Please understand that there are some links within this site from which I may benefit financially. It is your choice as to whether or not you click on those links but, at the very least, I believe you'll find the information contained to be both informative and useful. Any financial reward I may receive outside of my own direct products and services in no way alters the price you pay if you were to have purchased the same item from the same online store. I am simply paid a commission, should you decide to purchase, for directing you there.
Open and Forthright
I was not brought up to be a shrinking violet. If I don't like something I have no qualms in saying so. Not that I want to cause hurt or harm to anyone. If there's a product for which I see no benefit or value to my own lifestyle or workflow I'd be unlikely to buy and, as consequence, review it. (Though I reserve the right to comment on its potential, usefulness or place in the market.) It stands to reason, therefore, that I'm more likely to review products and services that I make use of, as a consumer or professional, either personally or through my business.
However, most folks out there interested in buying camera equipment are unlikely to be in the market for the particular equipment I use in my day-to-day professional life. But hundreds of questions tell me that many of you still want my opinion. I'm fortunate in that my teaching brings me into contact with a large range of cameras and accessories other than the ones in my current kit. This gives me the chance, usually while answering the inevitable "how do I do" questions, to familiarize myself with a large variety of cameras, lenses and accessories and, in doing so, form opinions. From time to time I borrow said gear with the intention of undergoing more rigorous, real-world testing. This allows me to keep a respectful distance from manufactures, distributors and retailers alike and makes it easier for me to say what I think.
In these days of computer driven design and cutting edge manufacturing there is simply no excuse for poor ergonomics, design, performance or image quality. And I reserve the right to speak my mind in that regard. While I don't want to offend anyone who owns a particular camera (brand and/or model), I feel a responsibility to save other folk from spending good, hard-earned money on equipment that may not be right for them. And I make no apologies for doing so.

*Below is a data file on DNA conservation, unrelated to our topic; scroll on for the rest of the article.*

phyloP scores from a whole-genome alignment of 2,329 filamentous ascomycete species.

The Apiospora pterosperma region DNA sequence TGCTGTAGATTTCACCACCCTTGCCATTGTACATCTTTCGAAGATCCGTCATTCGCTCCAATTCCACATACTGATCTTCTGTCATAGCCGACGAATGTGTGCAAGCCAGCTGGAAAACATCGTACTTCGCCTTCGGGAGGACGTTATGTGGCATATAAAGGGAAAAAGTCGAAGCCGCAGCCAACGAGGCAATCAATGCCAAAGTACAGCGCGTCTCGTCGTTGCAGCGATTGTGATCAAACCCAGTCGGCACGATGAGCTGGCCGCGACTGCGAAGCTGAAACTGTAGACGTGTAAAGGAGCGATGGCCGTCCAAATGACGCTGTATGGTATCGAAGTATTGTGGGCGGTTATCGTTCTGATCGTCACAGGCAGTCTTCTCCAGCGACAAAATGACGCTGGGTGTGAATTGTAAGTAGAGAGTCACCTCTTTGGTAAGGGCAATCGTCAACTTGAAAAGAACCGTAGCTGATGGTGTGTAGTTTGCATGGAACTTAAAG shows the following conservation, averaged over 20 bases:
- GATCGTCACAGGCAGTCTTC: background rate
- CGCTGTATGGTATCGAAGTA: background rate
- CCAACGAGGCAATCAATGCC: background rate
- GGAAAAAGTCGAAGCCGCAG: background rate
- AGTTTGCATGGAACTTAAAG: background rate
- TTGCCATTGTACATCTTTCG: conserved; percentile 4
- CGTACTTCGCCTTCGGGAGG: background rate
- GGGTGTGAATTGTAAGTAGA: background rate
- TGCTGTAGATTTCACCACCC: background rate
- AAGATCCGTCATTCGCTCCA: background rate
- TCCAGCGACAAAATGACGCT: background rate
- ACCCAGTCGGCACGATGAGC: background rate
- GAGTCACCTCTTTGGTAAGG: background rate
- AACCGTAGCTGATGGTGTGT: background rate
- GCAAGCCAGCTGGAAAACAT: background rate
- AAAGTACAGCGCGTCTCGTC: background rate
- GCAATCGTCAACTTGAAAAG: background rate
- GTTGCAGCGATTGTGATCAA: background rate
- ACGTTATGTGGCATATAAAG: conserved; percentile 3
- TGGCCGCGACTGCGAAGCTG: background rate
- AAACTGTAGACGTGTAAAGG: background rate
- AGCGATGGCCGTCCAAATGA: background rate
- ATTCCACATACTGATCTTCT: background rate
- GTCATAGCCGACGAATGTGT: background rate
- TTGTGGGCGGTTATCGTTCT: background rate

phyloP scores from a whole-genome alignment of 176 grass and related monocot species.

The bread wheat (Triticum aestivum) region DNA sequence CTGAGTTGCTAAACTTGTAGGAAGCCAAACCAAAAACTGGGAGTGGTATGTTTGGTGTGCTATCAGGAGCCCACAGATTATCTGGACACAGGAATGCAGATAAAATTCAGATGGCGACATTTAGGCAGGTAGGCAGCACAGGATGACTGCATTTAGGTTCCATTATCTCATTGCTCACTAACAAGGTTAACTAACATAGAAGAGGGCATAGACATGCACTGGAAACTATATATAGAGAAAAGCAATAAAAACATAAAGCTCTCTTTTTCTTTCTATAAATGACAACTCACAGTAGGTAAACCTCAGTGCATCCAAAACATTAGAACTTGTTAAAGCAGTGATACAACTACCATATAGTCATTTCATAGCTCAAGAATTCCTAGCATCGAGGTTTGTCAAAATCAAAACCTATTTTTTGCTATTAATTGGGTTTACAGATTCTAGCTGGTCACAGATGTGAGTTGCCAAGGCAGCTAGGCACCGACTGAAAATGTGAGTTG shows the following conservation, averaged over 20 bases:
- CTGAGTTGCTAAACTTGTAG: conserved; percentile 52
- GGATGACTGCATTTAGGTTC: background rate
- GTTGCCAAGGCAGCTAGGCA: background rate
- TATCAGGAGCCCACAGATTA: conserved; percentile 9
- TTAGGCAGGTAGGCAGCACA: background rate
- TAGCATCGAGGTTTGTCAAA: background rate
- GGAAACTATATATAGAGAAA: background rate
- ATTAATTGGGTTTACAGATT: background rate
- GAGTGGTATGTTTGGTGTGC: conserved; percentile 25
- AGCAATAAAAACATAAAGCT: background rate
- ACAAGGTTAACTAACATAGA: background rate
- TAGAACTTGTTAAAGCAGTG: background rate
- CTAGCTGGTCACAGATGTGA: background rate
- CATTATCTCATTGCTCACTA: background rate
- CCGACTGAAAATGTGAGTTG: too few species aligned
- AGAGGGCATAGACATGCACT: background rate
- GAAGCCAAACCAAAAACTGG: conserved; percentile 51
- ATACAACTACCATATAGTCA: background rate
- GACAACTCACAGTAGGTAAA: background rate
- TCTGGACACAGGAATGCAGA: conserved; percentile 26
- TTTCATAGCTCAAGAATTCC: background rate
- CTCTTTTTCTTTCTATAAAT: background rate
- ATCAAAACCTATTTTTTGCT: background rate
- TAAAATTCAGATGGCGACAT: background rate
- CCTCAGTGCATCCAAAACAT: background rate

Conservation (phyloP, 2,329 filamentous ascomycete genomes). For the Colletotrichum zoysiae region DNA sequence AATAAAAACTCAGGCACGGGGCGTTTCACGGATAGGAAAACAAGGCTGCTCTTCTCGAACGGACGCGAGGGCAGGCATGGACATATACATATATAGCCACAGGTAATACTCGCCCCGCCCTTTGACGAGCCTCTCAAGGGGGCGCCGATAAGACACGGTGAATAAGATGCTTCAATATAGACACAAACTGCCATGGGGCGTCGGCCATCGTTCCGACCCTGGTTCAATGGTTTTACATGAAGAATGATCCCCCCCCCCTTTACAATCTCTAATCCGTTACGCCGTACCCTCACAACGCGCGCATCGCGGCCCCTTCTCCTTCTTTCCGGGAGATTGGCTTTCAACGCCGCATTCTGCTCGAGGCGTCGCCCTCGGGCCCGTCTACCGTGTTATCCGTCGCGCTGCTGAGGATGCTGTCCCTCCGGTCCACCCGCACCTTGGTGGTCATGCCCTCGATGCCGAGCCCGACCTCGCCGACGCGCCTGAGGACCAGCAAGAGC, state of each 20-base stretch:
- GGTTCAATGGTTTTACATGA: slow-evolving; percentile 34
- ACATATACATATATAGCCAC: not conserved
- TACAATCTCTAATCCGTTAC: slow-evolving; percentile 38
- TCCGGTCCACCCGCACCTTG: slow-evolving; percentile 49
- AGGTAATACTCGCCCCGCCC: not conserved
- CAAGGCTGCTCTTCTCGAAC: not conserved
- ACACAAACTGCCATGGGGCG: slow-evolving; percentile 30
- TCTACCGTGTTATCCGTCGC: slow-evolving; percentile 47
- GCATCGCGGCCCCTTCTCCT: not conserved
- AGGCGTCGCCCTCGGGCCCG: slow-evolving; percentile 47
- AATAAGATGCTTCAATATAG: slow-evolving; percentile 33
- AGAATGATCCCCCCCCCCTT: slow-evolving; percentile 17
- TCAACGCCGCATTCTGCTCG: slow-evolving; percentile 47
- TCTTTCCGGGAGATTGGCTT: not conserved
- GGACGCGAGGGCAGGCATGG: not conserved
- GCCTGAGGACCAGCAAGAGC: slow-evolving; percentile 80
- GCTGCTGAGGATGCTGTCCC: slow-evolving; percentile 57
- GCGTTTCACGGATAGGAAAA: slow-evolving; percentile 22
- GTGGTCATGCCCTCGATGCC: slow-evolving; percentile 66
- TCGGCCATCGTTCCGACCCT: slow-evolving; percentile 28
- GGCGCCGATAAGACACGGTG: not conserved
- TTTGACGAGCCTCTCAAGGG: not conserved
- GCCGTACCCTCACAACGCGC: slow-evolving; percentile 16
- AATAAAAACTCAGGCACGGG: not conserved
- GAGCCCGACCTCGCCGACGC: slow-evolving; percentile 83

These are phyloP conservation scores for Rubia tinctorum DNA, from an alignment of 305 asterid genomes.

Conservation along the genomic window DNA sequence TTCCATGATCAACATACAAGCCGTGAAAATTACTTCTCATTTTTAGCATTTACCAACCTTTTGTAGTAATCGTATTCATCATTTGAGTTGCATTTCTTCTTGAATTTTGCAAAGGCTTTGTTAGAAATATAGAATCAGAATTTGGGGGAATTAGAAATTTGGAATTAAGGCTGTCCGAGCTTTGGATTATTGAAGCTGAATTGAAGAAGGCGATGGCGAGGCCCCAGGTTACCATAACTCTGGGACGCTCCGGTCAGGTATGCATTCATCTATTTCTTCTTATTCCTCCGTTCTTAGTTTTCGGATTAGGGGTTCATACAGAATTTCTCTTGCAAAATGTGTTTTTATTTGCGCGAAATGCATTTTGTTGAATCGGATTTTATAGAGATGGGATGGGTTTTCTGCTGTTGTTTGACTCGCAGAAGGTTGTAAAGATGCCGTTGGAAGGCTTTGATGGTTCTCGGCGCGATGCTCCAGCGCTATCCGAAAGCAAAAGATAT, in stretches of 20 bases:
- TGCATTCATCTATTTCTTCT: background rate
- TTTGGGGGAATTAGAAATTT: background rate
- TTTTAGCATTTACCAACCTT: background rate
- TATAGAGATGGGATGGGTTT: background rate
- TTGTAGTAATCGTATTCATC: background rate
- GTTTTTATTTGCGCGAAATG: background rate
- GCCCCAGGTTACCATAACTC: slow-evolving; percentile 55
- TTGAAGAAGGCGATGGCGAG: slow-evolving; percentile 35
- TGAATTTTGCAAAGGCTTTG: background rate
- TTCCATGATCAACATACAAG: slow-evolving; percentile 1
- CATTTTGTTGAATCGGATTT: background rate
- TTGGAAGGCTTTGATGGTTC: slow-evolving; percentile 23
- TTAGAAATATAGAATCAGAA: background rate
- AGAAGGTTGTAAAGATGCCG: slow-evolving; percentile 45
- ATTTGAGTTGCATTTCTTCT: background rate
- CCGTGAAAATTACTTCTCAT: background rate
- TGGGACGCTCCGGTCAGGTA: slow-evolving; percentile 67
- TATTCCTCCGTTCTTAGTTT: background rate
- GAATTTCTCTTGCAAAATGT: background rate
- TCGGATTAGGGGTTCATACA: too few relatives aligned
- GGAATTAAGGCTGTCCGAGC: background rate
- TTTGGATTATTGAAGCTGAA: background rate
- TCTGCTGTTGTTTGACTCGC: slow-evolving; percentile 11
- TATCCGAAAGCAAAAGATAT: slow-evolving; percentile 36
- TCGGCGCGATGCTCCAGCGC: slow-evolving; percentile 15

I'm now at the age where I no longer play favorites. There was a time when I loved Hasselblad and Leica gear, whether bright and shinny or battered and beaten with age. The fact is I've had so many cameras and lenses over the years that I no longer have any bias. During my career I've owned a range of Leica, Canon, Nikon, Pentax, Minolta, Hasselblad, Mamiya and Polaroid cameras.
I don’t believe myself to be particularly brand centric except, of course, when it comes to Apple. Given that I can’t get what I currently need from Leica, I’d say that, when it comes to Canon, Nikon or Sony, the doors are always open. Though, for many folks, I believe the Nikon menu system is terribly over complicated. The good news is that some of their most recent models are beginning to incorporate what, to my mind, are more straightforward menus.
Up until mid 2012 I was working with Canon and Leica systems, but that situation changed when I moved over to the Nikon D800e camera. Since late 2013 I've been investigating using my Leica lenses on the new Sony A7r camera. They've only just begun to become available in Australia, but I expect to be able to review one soon.
Over the years I've learned to understand that there is no perfect camera, only the right camera for you at particular stages of your journey. Assignments, styles and trends change with time. Over the last few years I've photographed much more architecture and wildlife than I could have imagined several years earlier. The types of camera, lenses and techniques required to photograph architecture and wildlife are so different its pretty hard to say that any one camera is perfect. The trick is to choose carefully and then learn to love and appreciate what you have. And I guess that advice is not just for photographers.
Your Own Responsibility
You have the power and the opportunity to continue to research until you find recommendations that give you the confidence you need to make a purchase. In addition to this site there are a number of avenues you could explore, including the following:
- check out camera reviews in photography magazines and online
- speak to friends and family with recently purchased DSLR cameras
- visit camera stores and actually handle the cameras and lenses that most interest you
- determine the amount of money you’re prepared to spend
- shop around to receive the best price, but also consider the merits and value of personalized service
The purchase of any DSLR camera, lens or accessory does not guarantee your success as a photographer, either amateur or professional. Its natural, particularly when purchasing sophisticated electronic equipment, that a steep learning curve would follow before you become adept with the equipment in question and begin to produce better results. Remember, the camera is just a tool. As well as learning how to use that tool its essential to be able to develop an understanding of light, image design and an affinity with your subject. Photography is all about communication and even the best camera in the world may not be enough for a portrait photographer with really poor interpersonal skills.
By reading this notice you agree that myself and my business is not responsible for the success or failure of your own photography relating to any information, recommendations or purchases you make from or on this site.